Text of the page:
Peripheral tissues adopt mechanisms of immune suppression that counteract protective immunity to prevent immunopathology and are co-opted by tumors for immune escape. In tumors, cytotoxic, antigen-specific T cells produce IFNg and activate multiple mechanisms of adaptive immune resistance, including upregulation of the T-cell inhibitory molecule programed death ligand 1 (PD-L1). Tumor cell PD-L1 expression does not predict response to anti-PD-L1 immunotherapy, indicating, however, that other sources of PD-L1 in tumor microenvironments may contribute to PD-L1-dependent immune suppression. Lymphatic vessels facilitate antigen and dendritic cell transport to draining lymph nodes and are required for antitumor immunity. Interestingly, lymphatic endothelial cells in lymph nodes are tolerogenic at steady-state and constitutively express PD-L1 to delete self-reactive CD8+ T cells. However, whether lymphatic endothelial cells in tumor microenvironments are also directly immunosuppressive remains unclear. Here we test the hypothesis that peripheral, tumor-associated lymphatic vessels acquire immunosuppressive mechanisms, e.g., PD-L1 expression, that limit effector CD8+ T-cell accumulation and function in melanoma. We demonstrate that host nonhematopoietic, nontumor, PD-L1 limits CD8+ T-cell accumulation in murine melanoma. Further, we show that tumor-associated lymphatic endothelial cells upregulate PD-L1 in response to IFNg produced by tumor-infiltrating, antigen-specific CD8+ T cells. As such, loss of IFNgR by lymphatic endothelial cells improves CD8+ T-cell accumulation in murine melanomas, thereby enhancing tumor control and improved overall survival. Importantly, this robust lymphatic vessel-dependent tumor control was revealed in the context of murine melanomas with significant UVB-induced somatic mutation burden, consistent with a cytotoxic T cell-mediated negative feedback mechanism. Consequently, we present IFNg-mediated activation of tumor-associated lymphatic vessels as a new component of adaptive immune resistance, suggesting that context-dependent lymphatic vessel function may provide novel, targetable mechanisms of immune control in melanoma.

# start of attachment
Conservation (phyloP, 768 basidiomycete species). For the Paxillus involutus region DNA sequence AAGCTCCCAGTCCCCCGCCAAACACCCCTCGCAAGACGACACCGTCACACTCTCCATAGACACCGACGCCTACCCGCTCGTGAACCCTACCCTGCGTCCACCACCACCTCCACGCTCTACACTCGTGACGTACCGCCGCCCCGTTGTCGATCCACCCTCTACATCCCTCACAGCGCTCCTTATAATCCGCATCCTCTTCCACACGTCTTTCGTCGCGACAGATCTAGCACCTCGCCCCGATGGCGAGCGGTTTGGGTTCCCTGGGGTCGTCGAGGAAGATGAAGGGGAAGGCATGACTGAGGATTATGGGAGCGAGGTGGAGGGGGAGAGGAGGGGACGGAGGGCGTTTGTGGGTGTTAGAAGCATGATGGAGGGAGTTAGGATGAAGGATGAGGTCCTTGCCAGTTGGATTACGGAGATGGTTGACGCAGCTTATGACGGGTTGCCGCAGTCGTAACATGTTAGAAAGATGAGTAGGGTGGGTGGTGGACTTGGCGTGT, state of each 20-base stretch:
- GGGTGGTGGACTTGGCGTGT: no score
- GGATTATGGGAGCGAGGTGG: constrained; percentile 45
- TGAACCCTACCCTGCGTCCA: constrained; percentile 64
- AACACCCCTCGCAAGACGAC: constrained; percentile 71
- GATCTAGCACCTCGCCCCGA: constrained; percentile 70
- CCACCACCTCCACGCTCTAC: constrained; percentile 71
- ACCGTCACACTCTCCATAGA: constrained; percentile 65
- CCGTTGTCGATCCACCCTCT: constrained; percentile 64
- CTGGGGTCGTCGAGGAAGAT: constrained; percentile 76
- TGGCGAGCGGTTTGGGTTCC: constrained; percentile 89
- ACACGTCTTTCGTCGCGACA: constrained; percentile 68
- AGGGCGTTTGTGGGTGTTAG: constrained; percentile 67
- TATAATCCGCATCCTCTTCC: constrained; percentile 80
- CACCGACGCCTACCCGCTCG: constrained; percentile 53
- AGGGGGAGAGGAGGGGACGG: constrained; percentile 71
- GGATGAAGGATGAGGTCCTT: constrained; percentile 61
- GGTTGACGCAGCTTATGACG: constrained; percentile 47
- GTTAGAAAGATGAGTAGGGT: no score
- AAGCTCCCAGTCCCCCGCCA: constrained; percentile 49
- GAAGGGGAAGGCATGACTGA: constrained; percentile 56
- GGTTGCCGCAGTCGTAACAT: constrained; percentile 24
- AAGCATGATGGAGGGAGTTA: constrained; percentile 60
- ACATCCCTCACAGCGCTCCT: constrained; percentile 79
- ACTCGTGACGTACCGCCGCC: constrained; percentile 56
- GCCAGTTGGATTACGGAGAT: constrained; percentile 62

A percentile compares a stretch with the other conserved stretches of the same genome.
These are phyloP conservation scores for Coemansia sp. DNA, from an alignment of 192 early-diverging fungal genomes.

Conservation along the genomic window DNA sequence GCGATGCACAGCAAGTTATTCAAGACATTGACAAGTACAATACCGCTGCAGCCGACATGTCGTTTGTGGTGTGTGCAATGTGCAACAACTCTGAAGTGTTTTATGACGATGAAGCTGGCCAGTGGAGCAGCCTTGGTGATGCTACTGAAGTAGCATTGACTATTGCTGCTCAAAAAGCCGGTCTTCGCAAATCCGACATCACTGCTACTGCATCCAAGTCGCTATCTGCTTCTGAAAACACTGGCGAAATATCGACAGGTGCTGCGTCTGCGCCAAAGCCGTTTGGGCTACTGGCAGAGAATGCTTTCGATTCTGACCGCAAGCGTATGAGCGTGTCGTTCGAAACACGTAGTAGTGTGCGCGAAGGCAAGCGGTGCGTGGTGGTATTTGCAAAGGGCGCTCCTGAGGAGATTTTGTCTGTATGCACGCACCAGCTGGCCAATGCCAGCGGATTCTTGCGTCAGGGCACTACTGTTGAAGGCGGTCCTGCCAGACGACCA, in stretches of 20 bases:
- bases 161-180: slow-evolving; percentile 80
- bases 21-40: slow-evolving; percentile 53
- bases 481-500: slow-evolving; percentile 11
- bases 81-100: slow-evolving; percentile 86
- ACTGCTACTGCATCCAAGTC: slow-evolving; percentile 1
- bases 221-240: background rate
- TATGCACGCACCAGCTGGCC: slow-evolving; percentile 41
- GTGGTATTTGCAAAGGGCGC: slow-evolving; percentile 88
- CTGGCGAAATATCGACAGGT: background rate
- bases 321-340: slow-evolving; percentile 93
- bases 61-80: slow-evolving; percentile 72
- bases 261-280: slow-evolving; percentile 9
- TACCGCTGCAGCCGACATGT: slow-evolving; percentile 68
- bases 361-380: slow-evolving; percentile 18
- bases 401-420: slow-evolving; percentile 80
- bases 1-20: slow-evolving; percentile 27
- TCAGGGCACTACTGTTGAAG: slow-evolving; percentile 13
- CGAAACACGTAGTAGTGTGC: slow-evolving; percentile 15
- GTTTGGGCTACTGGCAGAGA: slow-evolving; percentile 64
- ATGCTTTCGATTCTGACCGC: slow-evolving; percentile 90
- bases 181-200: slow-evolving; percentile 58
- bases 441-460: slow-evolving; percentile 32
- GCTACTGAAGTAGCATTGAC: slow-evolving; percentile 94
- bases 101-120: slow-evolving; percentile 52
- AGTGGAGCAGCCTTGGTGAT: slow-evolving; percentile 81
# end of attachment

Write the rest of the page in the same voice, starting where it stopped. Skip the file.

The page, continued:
Citation Format: Ryan S. Lane, Alec P. Breazeale, Amanda W. Lund. IFNg-activated lymphatic vessels express PD-L1 and suppress effector T-cell function in melanoma [abstract]. In: Proceedings of the AACR Special Conference on Tumor Immunology and Immunotherapy; 2018 Nov 27-30; Miami Beach, FL. Philadelphia (PA): AACR; Cancer Immunol Res 2020;8(4 Suppl):Abstract nr A78.